The Mixologist’s Guide to Cocktails

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A tip of that hat to our Italian friends in this month’s Mixologist Guide with a twist on the old classic, the Amaretto Sour.


By Liam Ramshaw


Be it football, fashion, women, wine, or cars that shine, if the Italians do something you can guarantee that they will do it with style. In a country where wine flows like water, drinking is a true art. So what better way to enjoy a taste of the La Vita Bella than to indulge in a couple of Italian-themed aperitivi.

The original Amaretto recipe boasts an impressive lineage dating back to the Renaissance. The story goes that in 1525, in the small city of Saronno in the Lombardy region of Northern Italy, a brilliant young artist and former student of Leonardo da Vinci called Bernardino Luini was commissioned to paint a fresco of the Madonna of the Miracles. Luini was in need of a model for the fresco and found his inspiration in a young widowed innkeeper, who became his muse and (in most versions of the story) lover. As a token of her affection she prepared for the artist a special gift of a flask full of an almond liqueur upon the completion of the fresco.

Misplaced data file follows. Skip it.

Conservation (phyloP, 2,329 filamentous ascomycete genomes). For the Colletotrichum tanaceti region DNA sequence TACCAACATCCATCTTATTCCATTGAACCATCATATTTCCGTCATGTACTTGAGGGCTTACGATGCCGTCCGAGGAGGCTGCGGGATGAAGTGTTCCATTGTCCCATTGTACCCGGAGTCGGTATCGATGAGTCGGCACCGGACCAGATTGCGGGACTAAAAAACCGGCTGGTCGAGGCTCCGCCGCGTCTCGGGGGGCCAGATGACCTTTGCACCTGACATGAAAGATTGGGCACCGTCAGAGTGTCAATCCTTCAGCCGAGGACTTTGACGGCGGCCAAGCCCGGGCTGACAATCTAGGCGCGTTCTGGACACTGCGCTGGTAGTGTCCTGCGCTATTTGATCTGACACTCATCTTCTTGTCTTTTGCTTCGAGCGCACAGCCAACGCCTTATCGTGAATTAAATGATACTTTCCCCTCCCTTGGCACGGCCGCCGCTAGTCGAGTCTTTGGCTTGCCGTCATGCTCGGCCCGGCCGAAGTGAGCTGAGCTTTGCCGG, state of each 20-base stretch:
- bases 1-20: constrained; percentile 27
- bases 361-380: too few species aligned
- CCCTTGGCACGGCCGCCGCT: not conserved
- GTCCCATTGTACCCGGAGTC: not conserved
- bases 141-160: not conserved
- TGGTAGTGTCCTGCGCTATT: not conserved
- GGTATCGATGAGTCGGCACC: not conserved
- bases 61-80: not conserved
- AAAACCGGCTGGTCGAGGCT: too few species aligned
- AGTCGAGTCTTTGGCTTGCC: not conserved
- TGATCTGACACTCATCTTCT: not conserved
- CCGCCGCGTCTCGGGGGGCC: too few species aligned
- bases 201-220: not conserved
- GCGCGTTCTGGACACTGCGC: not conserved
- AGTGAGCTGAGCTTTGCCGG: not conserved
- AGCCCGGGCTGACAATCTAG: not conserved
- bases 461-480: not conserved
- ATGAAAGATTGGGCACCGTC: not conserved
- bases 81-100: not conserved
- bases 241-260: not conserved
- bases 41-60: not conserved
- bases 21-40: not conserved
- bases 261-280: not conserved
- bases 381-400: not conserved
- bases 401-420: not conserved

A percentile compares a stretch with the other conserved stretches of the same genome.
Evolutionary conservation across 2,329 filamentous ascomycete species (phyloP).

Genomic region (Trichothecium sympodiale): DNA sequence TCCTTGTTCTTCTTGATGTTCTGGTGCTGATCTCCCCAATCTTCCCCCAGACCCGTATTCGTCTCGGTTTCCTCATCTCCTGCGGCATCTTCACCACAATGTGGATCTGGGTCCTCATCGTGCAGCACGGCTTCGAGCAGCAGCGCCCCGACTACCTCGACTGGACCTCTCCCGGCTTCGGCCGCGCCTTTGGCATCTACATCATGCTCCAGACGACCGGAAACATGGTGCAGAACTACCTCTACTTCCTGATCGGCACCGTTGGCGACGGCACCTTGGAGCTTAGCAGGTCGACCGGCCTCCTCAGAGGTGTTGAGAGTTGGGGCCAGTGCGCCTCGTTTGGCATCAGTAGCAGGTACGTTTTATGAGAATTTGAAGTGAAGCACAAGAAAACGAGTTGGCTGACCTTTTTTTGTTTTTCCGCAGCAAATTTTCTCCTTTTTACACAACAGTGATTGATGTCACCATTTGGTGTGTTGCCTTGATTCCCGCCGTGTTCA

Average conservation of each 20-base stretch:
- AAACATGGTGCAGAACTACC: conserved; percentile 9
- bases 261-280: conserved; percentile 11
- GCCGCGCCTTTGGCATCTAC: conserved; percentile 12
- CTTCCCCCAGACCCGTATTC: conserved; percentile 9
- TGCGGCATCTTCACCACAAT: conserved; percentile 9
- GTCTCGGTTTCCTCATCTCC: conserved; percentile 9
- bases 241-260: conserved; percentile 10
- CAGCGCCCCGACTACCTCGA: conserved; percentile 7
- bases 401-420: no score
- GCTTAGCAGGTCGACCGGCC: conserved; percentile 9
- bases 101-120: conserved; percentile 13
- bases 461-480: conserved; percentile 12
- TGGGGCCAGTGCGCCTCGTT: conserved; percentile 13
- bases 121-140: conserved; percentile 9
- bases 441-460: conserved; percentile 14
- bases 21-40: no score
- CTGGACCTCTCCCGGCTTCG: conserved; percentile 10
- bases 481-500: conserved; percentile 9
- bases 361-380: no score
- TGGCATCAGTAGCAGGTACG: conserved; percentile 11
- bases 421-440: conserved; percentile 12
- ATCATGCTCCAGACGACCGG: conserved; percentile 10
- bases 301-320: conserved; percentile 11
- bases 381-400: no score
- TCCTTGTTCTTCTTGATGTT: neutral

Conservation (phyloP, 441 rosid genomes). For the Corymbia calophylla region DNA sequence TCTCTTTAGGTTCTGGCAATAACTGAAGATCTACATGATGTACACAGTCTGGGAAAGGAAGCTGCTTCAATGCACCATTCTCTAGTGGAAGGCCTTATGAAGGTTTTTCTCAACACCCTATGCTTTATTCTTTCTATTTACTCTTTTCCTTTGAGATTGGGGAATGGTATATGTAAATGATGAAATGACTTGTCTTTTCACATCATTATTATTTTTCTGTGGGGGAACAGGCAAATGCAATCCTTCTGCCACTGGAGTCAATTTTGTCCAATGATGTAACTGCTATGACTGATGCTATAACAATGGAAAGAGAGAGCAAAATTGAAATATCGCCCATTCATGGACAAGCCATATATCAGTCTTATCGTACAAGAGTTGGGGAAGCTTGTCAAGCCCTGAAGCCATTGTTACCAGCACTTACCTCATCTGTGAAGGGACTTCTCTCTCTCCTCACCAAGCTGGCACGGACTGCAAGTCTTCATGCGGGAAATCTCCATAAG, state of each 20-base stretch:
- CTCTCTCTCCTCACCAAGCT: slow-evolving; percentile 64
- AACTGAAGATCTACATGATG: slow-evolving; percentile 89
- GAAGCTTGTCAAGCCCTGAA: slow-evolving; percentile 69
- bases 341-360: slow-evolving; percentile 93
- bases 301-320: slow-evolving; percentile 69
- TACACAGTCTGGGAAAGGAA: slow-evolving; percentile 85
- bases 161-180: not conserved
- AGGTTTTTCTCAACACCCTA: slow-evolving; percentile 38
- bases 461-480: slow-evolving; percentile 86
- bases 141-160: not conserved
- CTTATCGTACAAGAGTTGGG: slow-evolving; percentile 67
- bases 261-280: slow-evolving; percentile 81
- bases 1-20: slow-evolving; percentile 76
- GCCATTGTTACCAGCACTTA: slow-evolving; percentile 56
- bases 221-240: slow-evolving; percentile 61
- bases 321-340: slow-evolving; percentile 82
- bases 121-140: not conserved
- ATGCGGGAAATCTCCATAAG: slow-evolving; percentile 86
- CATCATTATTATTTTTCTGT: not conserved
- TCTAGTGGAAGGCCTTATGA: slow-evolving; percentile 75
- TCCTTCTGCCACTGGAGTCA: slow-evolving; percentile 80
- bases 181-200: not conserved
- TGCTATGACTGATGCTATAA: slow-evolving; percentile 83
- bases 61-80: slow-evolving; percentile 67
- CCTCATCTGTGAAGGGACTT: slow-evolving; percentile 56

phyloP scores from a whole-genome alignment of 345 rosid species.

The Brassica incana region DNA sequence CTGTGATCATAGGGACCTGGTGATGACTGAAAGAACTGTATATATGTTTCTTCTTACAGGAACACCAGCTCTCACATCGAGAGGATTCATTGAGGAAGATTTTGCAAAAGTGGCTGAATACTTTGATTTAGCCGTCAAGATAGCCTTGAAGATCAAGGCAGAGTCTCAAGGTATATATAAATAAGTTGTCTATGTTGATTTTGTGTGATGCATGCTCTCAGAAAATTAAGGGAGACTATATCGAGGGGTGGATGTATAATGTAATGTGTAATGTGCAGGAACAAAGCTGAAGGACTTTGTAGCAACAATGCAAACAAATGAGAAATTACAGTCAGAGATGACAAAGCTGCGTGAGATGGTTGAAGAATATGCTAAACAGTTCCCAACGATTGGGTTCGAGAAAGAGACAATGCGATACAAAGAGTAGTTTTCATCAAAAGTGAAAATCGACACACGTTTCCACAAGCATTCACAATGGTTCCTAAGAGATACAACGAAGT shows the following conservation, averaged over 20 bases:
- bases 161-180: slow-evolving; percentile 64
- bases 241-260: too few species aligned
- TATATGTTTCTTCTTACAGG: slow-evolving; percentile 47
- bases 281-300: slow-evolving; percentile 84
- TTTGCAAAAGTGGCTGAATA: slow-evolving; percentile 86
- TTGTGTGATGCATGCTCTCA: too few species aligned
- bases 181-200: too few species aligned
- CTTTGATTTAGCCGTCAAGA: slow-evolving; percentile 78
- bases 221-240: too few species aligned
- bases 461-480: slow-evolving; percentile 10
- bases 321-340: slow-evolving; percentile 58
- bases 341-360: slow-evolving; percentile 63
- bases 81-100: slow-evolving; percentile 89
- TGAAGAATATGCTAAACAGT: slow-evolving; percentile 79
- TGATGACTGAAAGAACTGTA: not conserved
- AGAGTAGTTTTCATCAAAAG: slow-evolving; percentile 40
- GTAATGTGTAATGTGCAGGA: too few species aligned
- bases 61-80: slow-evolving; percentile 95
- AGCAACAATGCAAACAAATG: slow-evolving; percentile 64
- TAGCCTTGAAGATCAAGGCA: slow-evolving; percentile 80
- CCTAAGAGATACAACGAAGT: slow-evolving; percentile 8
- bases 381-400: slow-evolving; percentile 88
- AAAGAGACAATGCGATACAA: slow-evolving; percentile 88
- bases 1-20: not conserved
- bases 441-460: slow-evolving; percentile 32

The cocktail is simplicity itself to make, but provides a complex spectrum of flavours, from the sticky sweetness of the Amaretto to the tart sourness of the lemon and just a hint of bitterness from the Angostura. It’s the cocktail equivalent of being kissed by a beautiful Italian lady—and then immediately slapped about the face. You know that it was delicious, you know that you probably deserved it, and you know that the only sensible option is to have another one. Salute!

Method:
Add all the ingredients into a shaker (without ice), and shake until the egg white is completely emulsified. Add a handful of ice to the shaker and shake again. Strain over fresh ice in an old fashioned glass. Garnish with an orange slice and brandied cherries, if desired.

Ingredients:
–2 shots of DiSaronno Amaretto
–1 shot of lemon juice
–½ egg white (beaten)
–Dash of Angostura Bitters

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